In life, there are many circumstances and situations that can give us clarity, or make us see our lives in a way we have never seen ourselves before. Very often, those circumstances are traumatic and life-altering. In My Life in Black and White by Natasha Friend, a young woman's life is changed forever with one bad decision... but it might not be as bad as she thinks it is.
Lexi is beautiful. She is known for her beauty. She is so beautiful a photographer stopped her on the street and wanted to sign her as a model (much to her father's horror). She lives her life conscious of her looks and how they affect everyone around her, including her boyfriend, Ryan, and her best friend, Taylor. But when she walks in on Taylor and Ryan hooking up at a party, she makes a decision she will regret for the rest of her life. She gets in the car with Taylor's brother, and they get into an accident. They both survive, but not in one piece. Lexi's face is horribly disfigured, bones are crushed, and after many surgeries, she needs a skin graft to cover the hole in her cheek... with skin from her butt. As if being disfigured wasn't traumatizing enough, now Lexi is an actual "butt-face".
Lexi has lost her boyfriend, her best friend, and her entire world is spinning out of control. Her parents are worried about her, she locks herself in her room for weeks, and she even refuses to return to school. Taylor and Ryan keep trying to apologize, but nothing can erase that night from her mind, especially since every glance at a mirror brings it right back to her. While Lexi just wants everything to be over, she finds hope and healing in unexpected places. Her weird band-geek sister is more supportive than Lexi ever gave her credit for being. Her Mother-of-the-Year mom does everything she can to help her daughter, even if she doesn't always say the right thing. And a boy, the kind of boy Lexi never would have considered before the accident, is willing to help her find an outlet for her anger with some boxing gloves. Her life may have been turned upside down, but sometimes that is the best way to head in a totally different direction.
I loved this book. I think the story was really great and the moral was strong but not hokey, but my favorite part about this book was just how real and raw the characters were. I hate to even call them characters because they felt like real flesh and blood people. Lexi suffered a tragedy, yes, but she was also selfish, self-centered, and had a lot of trouble seeing past her own tragedy. Her sister was fabulous. Ruthie marched to the beat of her own drum, did what she wanted, and always scoffed at Lexi's need for popularity. But there was more to her. She loved her sister despite Lexi's selfishness, but she wasn't afraid to call her on her actions. And the way she supported Lexi was so sisterly, the good, the bad, and the ugly, it made me think of the relationship between my sister and I. This is a relationship you can only really understand if you have a sister yourself. And if you do, you will know Natasha Friend did a brilliant job of bringing that tumultuous, loving, devoted relationship to the pages of this book. Lexi's mom was complicated and loving, but oblivious at times, like any teenager would assume their mother to be. Even the friends and the cheating jerk-face of an ex-boyfriend had an unexpected depth. I just couldn't get over the characters in this book.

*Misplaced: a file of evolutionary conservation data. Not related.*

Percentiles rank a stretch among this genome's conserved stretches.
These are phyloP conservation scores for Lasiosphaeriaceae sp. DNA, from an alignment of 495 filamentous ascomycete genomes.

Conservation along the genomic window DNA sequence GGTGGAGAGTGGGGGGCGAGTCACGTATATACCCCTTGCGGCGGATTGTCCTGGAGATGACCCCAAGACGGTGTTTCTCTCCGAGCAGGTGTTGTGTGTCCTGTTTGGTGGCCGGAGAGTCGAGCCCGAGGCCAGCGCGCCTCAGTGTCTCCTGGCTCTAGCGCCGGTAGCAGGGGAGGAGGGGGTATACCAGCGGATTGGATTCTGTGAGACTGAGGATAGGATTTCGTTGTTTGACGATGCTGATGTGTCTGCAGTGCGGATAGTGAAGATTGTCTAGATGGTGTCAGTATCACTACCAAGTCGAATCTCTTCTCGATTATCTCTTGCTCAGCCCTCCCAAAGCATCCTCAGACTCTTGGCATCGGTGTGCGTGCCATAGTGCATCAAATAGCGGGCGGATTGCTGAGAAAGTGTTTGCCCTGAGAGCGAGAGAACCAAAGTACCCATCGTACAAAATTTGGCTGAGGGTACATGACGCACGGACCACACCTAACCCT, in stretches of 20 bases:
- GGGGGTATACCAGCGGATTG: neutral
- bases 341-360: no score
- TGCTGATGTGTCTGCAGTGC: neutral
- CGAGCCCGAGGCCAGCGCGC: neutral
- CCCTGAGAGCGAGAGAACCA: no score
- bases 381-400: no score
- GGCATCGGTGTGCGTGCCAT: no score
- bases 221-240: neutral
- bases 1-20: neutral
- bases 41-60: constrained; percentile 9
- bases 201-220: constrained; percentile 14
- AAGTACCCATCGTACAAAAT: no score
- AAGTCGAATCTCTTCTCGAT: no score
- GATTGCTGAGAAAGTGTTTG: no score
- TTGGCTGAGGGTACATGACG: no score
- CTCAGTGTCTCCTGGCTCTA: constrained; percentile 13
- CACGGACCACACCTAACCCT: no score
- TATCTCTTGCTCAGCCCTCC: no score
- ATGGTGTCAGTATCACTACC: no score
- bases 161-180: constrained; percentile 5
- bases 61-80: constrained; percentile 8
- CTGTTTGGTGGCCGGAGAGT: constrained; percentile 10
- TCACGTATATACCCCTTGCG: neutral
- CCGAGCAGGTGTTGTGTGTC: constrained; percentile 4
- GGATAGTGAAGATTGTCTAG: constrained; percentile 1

But the story itself was just as good. This transformation of Lexi was so complex and really explored the many stages of grief, because when you lose the very thing that defines you, like your appearance, there really is a grieving process. She was a tough, snarky, sassy young woman who wasn't afraid to "use her words" in a way that could make you cringe right along with her. And you travel that journey right along with her. I would love to give this book to any variety of students, although some of the language and intimate scenes might make it best for high school aged students. In particular, this is a great book for any young woman who has a hard time looking past appearances into the actual souls of the people around them. We all know teens can get wrapped up in their own lives and forget about the world at large, so sometimes you need a book like this one to open up a dialogue they might not have in any other situation. Sometimes you have to take a cold, hard look at what you hold dear, at the priorities you have set for yourself. Are you really the best person you can be?
Saturday, July 7, 2012
Have you ever wondered what school was like for Harry before he became a wizard? Or what Hamlet was like as a kid? Do you think George protected other kids when he was young, just like he protected Lennie? Was Bella always so awkward, or was she only awkward in the presence of shimmery bloodsuckers? How did Sonny and Michael grow up so different in the same home and the same family? Sometimes a story doesn't give you the whole picture of the character and what they were like before the story takes place, but if you are lucky, someone got the bright idea to fill in the blanks like Kenneth Oppel did in This Dark Endeavor: The Apprenticeship of Victor Frankenstein. Because before there was a monster, there was a quirky, snarky, punk of a teenager ready to solve the biggest mysteries!